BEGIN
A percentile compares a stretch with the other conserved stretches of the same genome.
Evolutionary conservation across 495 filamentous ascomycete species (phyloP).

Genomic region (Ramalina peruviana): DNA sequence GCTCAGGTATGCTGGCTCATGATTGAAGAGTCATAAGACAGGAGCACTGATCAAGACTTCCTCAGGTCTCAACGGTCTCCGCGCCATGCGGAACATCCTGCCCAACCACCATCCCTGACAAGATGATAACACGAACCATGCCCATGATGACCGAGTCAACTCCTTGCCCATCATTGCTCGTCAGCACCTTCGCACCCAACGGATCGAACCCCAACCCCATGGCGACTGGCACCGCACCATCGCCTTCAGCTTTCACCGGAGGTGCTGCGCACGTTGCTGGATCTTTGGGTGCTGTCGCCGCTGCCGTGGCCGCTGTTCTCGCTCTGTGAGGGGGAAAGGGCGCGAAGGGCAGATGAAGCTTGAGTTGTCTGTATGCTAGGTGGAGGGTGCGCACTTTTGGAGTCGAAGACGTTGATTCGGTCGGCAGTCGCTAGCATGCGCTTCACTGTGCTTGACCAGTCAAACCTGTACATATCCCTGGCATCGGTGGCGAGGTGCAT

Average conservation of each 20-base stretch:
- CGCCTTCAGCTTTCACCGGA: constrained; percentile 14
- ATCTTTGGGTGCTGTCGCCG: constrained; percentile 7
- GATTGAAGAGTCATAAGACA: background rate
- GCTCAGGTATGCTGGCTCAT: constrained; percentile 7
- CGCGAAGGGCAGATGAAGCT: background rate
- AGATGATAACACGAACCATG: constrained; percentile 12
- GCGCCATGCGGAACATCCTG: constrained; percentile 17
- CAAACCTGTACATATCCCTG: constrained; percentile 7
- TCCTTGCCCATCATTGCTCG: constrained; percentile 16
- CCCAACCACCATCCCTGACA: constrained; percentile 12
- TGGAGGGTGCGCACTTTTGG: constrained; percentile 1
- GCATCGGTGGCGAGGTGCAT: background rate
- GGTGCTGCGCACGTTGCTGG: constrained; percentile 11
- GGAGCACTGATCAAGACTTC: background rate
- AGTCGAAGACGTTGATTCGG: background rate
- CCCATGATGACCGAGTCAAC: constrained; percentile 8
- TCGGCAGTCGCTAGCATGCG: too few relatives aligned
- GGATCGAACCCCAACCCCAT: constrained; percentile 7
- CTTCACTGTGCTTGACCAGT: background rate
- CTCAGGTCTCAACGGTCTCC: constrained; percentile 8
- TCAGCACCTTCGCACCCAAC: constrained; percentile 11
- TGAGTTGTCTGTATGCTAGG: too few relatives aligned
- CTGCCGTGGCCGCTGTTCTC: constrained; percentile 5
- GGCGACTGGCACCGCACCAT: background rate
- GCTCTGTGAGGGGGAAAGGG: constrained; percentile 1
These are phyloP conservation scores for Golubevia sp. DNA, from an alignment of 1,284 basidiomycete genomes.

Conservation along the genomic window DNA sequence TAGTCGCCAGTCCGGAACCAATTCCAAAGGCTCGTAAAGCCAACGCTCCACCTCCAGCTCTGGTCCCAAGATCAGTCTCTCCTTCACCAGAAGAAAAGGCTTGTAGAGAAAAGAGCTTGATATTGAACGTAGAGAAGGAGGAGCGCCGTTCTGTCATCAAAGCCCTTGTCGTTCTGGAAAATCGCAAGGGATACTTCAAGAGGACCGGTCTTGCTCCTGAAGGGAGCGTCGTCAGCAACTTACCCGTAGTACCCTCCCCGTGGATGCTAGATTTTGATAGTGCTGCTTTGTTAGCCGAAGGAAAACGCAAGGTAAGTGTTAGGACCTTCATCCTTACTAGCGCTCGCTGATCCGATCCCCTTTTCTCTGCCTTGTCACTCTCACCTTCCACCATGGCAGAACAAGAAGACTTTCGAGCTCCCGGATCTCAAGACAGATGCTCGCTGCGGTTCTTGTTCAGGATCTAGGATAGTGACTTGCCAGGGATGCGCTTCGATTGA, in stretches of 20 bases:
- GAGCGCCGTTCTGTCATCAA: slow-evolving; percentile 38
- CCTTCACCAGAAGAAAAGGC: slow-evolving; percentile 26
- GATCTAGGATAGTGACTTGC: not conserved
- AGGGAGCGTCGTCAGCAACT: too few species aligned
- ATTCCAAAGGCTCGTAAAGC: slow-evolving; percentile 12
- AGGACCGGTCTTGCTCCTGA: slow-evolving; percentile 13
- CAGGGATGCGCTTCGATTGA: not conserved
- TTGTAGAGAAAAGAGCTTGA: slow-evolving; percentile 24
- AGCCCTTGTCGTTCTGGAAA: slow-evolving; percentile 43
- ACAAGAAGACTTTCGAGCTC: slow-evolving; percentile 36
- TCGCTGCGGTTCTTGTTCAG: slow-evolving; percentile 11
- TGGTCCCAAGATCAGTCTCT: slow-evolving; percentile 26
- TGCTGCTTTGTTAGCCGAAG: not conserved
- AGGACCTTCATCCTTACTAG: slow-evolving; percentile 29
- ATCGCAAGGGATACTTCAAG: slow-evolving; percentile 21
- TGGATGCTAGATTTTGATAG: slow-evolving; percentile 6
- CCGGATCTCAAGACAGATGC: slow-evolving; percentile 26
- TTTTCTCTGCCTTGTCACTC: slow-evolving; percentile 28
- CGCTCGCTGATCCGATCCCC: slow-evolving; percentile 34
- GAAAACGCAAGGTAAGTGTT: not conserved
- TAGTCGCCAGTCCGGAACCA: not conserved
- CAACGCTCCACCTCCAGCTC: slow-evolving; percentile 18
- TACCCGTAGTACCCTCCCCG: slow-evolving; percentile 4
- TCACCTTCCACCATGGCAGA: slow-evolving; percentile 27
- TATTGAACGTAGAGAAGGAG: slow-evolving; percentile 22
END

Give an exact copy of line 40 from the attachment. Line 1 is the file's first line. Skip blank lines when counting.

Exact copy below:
- AGCCCTTGTCGTTCTGGAAA: slow-evolving; percentile 43